Services investments also gravitated to R&D and manufacturing platforms, supporting biopharma’s strong clinical and preclinical stage pipeline. One example was Blackstone’s $2.3 billion majority stake acquisition of Precision Medicine Group from Berkshire and TPG Growth. Precision is a biopharma service provider focused on oncology and rare disease clinical trial development and drug launch support for smaller sponsors. A majority stake in PCI Pharma Services, a biopharma supply chain solutions provider, was acquired by Kohlberg and Mubadala in partnership with Partners Group. And THL and Frazier backed Adare, a leading CDMO platform formerly backed by TPG. Huntsworth Health (acquired by CD&R for $0.7 billion) and Fishawack (acquired by Bridgepoint) represent just two of the noteworthy pharma services deals completed in Europe in 2020.
Modernizing clinical trials
Clinical trial processes continue to be reinvented and Covid-19 further exposed weaknesses in traditional trial approaches, notably those that depend on in-person patient visits to key opinion leaders for enrollment and monitoring.
The pandemic forced sponsors to deploy virtualization tools and strategies to keep their clinical trials running. This transition shifted recruitment, participation, data capture, and monitoring away from physical sites toward telehealth visits, remote patient diagnostics, and electronic monitoring. Some elements of this line of innovation, such as telehealth trial consults, will no doubt continue after the pandemic abates. Others, such as fully virtual studies, may require further experimentation before a winning model emerges.
In addition, the continued modernization of trials continues to focus on efficiency improvements through deployment of next-generation clinical operations tools, such as e-clinical outcome assessment and e-consent, as well as use of artificial intelligence in protocol design, patient identification, and risk management.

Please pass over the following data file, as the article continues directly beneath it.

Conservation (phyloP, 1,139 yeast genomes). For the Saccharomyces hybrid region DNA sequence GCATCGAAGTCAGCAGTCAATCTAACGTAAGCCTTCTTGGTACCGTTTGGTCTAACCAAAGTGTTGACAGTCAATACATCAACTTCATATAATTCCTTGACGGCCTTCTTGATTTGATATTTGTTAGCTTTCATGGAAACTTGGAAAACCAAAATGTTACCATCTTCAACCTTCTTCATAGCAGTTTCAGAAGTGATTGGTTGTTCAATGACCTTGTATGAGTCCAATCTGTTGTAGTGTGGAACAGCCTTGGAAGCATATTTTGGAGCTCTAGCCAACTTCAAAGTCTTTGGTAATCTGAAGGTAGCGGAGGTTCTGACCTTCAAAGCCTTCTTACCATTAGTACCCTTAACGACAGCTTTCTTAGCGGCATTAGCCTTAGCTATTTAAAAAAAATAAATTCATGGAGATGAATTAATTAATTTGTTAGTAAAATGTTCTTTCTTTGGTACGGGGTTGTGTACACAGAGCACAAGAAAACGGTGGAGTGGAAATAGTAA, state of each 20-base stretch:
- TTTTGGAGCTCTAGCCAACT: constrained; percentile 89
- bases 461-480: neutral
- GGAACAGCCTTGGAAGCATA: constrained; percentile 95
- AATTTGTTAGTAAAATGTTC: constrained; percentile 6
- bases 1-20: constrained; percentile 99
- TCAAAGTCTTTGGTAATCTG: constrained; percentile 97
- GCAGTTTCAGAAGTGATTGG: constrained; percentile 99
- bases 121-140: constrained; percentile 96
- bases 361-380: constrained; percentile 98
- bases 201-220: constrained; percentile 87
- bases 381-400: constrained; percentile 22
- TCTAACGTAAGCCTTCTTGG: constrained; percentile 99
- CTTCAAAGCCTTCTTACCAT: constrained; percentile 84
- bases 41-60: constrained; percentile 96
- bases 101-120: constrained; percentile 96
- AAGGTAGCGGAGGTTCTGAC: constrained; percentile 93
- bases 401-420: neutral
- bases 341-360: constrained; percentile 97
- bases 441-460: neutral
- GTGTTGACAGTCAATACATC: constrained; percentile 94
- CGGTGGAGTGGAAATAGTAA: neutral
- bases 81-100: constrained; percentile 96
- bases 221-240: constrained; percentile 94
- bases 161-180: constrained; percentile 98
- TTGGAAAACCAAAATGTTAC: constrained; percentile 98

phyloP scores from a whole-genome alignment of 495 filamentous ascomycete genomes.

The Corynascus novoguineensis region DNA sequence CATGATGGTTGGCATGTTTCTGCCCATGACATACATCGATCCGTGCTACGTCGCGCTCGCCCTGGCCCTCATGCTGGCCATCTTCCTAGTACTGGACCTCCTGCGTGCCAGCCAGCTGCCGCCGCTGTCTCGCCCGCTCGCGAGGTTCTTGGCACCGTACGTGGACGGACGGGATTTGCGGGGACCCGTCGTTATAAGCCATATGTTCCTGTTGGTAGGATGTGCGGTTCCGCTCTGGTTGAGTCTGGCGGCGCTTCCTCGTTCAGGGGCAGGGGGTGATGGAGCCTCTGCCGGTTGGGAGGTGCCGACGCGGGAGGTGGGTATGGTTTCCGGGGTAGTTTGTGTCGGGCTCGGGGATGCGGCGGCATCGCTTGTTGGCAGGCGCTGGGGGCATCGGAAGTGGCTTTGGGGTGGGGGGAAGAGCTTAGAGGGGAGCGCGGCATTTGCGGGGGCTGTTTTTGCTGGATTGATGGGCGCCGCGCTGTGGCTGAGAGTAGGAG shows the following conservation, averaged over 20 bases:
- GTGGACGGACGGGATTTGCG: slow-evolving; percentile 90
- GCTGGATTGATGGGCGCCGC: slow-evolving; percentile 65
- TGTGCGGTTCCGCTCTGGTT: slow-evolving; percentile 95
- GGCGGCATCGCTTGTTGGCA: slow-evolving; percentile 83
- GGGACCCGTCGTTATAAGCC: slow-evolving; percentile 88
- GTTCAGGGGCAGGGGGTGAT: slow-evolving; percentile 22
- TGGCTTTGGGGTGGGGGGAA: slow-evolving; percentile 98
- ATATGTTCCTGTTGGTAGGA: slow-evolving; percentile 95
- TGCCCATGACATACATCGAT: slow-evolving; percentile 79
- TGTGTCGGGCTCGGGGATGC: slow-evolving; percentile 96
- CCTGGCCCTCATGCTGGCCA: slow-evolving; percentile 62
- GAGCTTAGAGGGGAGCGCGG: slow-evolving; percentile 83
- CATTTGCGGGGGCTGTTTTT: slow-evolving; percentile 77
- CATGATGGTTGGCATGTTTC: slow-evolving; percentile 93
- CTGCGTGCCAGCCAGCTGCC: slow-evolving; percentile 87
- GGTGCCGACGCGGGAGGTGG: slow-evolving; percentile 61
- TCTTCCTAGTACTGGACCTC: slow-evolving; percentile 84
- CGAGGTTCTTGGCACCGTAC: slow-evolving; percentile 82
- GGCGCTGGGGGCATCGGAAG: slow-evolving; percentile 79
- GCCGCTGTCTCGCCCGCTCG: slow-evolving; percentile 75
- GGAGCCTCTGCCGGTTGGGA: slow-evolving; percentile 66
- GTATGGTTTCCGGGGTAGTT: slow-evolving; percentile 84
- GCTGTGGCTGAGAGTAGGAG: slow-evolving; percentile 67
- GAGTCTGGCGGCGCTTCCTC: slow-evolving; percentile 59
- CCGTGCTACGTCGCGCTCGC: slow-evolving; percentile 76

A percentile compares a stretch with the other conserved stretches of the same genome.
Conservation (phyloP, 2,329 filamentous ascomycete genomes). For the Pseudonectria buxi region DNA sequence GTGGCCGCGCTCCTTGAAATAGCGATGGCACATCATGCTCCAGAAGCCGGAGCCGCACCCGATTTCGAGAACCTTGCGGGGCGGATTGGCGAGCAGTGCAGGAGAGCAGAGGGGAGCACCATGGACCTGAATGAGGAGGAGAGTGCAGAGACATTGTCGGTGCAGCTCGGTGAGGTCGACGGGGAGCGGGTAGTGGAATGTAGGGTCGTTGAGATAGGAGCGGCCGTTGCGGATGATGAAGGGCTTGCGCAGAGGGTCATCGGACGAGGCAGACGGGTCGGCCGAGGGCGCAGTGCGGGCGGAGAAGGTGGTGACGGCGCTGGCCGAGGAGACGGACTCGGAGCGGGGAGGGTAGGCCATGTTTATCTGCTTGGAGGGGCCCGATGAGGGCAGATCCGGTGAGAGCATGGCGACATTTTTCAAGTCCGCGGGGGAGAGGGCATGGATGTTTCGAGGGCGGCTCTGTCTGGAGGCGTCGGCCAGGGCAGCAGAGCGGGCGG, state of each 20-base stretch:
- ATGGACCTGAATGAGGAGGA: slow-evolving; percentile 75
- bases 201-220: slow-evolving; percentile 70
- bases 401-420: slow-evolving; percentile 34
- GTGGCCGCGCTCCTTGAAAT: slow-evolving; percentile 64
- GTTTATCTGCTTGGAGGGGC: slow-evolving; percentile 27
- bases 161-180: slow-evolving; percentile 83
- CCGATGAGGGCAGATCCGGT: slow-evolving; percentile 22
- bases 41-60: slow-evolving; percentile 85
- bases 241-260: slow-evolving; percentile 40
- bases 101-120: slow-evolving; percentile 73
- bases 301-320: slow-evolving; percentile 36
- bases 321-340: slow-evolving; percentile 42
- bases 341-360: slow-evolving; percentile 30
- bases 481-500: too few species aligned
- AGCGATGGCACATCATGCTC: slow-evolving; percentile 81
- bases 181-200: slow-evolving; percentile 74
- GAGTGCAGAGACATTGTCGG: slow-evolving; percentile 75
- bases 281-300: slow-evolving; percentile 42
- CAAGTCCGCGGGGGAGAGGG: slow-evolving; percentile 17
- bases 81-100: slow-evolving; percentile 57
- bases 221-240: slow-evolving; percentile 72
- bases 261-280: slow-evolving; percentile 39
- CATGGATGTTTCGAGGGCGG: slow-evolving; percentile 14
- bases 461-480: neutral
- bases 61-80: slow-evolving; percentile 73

Finally, in some cases, collecting real-world outcomes data to prove efficacy and safety profiles, and to support approval, reimbursement, and usage decisions by stakeholders, mitigates the challenges of trial size, through synthetic control arms; it could also replace the need for new trials. This data plays a growing role in the development process alongside clinical data. For instance, Carlyle Group acquired a majority stake in TriNetX based on the promise of the company’s cloud-based platform for real-world clinical evidence that supports CROs and drug developers.
Europe looks to specialty pharma
Specialty pharma has long been a key target for pharma, with investors seeking commercial-scale, defensible assets. These typically compete in therapeutic areas that have less large pharma investment (such as neurology and antibiotics) and that have some differentiated intellectual property or capability that provides a competitive impediment (small-volume indications or nonstandard dosages). Assets drawing attention this year in Europe were predominantly category leaders, such as Neuraxpharm, acquired by Permira, and Covis Pharma, acquired by Apollo.